Staff from the Macomb-Oakland Regional Center and some of the people who the nonprofit serves tour the Detroit Institute of Arts before trying classes to make ceramic art. / DIA/File
By Jerry Wolffe, For Digital First Media
Posted: 10/05/15, 4:17 PM EDT | Updated: 2 hrs ago
The Detroit Institute of Arts is bringing discovery, joy and art to the lives of those with disabilities, seniors, and veterans with its Community Group Program.
The program provides meaningful experiences through art with gallery tours and hands-on art making. The last class this fall for those with disabilities will be Thursday.
During September and early October, the DIA invited 15 to 18 people with disabilities who the Macomb-Oakland Regional Center serves to visit the Institute to create artworks, says Patty Sims Sunisloe, MORC’s project director.
“They are opening their doors and hearts to people with disabilities and changing lives to a great extent,” says Sims Sunisloe, who added individuals MORC serves attended classes in the Walter Gibbs educational studio on Sept. 17, 24 and Oct. 1.
The MORC attendees have made painted masks and lithographs and will frame them at their last class this week, Sims Sunisloe says. DIA spokesman Larisa Zade said the artworks from last year’s session are on display in the teaching studio.
“The DIA has been proud to partner with local social service agencies for over 20 years through the Community Group Program,” says the DIA’s Director of the Studio Program Charles Garling. “We strive for diversity in the organizations with whom we seek to partner, working to serve individuals across all ages and physical and cognitive abilities.”
Projects during the past year have been multimedia self-portraits, clay masks, drums and pots, printmaking, bookmaking and wood sculpture.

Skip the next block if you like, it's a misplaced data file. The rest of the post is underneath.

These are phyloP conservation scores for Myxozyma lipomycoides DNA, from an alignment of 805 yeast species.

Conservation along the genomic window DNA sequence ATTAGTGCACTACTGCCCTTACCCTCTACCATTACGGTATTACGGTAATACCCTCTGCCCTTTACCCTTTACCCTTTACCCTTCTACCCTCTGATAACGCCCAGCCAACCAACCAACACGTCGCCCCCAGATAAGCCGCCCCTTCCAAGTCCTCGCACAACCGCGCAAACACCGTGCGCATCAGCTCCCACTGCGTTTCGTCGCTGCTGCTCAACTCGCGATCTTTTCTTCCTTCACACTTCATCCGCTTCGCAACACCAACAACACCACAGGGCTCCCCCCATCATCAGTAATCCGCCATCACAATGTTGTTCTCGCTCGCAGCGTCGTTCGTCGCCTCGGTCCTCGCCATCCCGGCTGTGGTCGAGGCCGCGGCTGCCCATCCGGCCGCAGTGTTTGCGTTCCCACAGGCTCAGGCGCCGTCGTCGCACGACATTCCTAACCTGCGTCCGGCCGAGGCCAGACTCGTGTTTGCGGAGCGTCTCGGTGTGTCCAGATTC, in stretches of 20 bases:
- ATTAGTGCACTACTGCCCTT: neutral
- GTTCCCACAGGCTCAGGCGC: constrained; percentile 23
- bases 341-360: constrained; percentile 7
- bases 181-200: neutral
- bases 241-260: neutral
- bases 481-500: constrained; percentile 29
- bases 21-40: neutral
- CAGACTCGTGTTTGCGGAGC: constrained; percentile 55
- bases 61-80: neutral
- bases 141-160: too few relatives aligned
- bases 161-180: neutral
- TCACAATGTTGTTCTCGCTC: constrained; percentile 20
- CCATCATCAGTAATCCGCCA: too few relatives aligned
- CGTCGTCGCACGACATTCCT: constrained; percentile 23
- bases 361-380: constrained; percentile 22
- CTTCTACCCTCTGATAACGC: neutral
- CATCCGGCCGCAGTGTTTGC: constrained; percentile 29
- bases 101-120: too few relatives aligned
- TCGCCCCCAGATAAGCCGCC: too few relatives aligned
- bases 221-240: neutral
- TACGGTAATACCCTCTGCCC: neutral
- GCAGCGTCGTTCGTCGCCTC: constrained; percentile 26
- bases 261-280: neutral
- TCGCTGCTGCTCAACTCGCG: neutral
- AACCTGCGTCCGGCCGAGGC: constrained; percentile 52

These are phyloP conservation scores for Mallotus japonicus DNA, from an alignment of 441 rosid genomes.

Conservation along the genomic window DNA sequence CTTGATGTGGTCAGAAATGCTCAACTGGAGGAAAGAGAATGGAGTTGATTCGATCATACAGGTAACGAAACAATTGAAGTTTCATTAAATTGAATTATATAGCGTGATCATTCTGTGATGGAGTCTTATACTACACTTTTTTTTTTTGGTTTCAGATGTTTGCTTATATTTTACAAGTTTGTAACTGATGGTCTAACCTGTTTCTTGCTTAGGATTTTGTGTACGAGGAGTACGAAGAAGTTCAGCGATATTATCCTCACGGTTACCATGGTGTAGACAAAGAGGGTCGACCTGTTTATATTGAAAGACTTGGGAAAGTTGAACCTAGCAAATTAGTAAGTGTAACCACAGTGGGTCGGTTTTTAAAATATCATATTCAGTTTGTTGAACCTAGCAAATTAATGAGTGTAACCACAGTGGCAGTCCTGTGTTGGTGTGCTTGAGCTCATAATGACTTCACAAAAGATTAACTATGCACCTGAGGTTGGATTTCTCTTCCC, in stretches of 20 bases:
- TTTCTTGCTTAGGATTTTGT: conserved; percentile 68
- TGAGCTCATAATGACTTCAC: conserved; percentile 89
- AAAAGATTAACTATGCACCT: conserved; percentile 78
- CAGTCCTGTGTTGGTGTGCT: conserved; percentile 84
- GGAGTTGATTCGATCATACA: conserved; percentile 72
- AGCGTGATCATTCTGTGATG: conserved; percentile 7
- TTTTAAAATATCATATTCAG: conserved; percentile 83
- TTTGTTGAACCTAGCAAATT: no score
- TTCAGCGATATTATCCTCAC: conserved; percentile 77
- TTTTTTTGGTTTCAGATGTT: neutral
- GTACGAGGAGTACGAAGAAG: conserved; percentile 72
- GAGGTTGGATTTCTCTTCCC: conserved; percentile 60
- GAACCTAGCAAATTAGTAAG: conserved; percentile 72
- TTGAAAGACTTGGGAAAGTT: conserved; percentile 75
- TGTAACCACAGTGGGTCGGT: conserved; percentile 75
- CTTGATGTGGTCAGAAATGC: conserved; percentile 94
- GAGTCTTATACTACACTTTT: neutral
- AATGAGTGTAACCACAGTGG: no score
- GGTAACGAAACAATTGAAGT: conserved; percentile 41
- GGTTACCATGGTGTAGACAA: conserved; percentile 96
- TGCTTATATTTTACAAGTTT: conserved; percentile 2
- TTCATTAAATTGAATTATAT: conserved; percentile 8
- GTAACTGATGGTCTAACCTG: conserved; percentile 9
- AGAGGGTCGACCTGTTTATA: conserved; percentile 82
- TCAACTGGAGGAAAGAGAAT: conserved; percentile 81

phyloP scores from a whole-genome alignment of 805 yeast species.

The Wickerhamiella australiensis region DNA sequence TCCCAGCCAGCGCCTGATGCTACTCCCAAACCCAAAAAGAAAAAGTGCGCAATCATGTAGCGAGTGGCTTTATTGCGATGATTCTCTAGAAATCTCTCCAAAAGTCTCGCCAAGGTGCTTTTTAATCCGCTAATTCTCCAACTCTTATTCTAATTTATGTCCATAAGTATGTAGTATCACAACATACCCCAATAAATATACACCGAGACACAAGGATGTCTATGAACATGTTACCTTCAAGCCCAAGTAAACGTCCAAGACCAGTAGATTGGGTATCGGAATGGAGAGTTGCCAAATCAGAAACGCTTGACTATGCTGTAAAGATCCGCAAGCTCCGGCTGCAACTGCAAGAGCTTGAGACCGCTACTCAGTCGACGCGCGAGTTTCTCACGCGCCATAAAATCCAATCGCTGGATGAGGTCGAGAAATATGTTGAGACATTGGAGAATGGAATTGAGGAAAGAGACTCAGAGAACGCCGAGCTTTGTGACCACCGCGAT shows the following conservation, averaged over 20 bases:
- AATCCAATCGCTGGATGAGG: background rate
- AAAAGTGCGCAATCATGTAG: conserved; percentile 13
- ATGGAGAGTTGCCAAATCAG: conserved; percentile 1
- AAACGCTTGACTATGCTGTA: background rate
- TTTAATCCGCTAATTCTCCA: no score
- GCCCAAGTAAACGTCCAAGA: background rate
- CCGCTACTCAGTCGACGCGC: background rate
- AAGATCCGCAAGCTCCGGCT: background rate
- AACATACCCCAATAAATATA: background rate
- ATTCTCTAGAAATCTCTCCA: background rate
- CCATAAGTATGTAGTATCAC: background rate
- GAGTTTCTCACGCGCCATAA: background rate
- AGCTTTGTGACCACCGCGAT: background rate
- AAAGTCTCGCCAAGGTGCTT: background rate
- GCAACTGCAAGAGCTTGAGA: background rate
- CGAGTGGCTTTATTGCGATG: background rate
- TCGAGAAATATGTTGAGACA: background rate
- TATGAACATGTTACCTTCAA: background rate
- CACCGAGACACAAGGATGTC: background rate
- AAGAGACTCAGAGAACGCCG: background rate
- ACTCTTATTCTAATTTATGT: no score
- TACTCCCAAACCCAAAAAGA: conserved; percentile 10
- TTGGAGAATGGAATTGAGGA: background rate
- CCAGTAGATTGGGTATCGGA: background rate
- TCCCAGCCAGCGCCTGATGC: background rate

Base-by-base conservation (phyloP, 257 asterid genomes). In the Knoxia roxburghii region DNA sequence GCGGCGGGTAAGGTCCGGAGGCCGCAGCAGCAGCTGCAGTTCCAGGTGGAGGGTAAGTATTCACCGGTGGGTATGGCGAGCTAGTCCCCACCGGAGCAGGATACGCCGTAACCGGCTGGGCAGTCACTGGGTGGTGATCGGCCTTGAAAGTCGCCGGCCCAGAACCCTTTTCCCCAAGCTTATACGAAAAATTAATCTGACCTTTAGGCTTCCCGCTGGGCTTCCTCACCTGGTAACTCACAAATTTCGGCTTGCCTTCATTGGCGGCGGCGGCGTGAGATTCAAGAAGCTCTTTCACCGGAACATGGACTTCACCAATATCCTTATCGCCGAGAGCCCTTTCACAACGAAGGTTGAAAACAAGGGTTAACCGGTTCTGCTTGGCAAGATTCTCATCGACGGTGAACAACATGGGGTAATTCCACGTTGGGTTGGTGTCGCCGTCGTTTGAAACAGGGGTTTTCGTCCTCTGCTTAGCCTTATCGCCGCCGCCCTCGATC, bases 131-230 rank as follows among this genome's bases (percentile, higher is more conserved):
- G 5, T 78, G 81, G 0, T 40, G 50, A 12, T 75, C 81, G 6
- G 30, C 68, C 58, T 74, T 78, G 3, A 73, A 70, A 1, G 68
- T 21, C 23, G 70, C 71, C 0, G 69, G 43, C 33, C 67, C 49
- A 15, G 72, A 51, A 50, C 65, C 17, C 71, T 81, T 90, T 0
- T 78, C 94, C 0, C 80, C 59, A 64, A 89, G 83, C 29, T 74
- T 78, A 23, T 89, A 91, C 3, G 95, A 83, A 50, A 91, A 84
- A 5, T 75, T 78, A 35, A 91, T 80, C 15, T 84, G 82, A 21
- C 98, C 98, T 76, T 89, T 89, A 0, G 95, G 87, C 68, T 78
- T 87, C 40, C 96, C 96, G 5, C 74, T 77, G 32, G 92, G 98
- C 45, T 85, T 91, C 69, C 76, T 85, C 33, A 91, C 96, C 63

Current groups in the program besides those from MORC include veterans from the John D. Dingell VA Medical Center and Piquette Square for Veterans and seniors from the Hanna House, all of Detroit, according to a statement from the DIA.
“One of our goals is to help people understand that the Detroit Institute of Arts is for everyone, regardless of your abilities or background with art,” Garling says. “Through the Community Group Program, we strive to provide safe space for individuals, who might otherwise be marginalized, to explore and express through art-based discussions and art-making experiences. Year after year, program participants have happily expressed their appreciation of the program, noting an increase in their confidence and openness to communicate with others.”
To facilitate these classes, DIA teaching artists such as Byron Nemela utilize a learner-centered, process-oriented teaching practice which uses motivating questions and topics that allow participants to create something personally meaningful, Zade says.
Sims Sunisloe adds, “The feedback I consistently get from families, parents and caregivers is that this program is changing lives. We really appreciate how warm, welcoming and hospitable the staff at the DIA has been to everyone.
“The staff’s ability to find a way to reach inside those with disabilities to express their talents is something quite extraordinary,” she says. “(There are) no boundaries to their abilities to be expressive or show who they are as an individual.”
The DIA paid for materials and for transportation on a private bus from MORC facilities in Clinton Township or Auburn Hills to the DIA.
Jerry Wolffe is the writer-in-residence and advocate-at-large at the Macomb-Oakland Regional Center. He can be reached at 586-263-8950.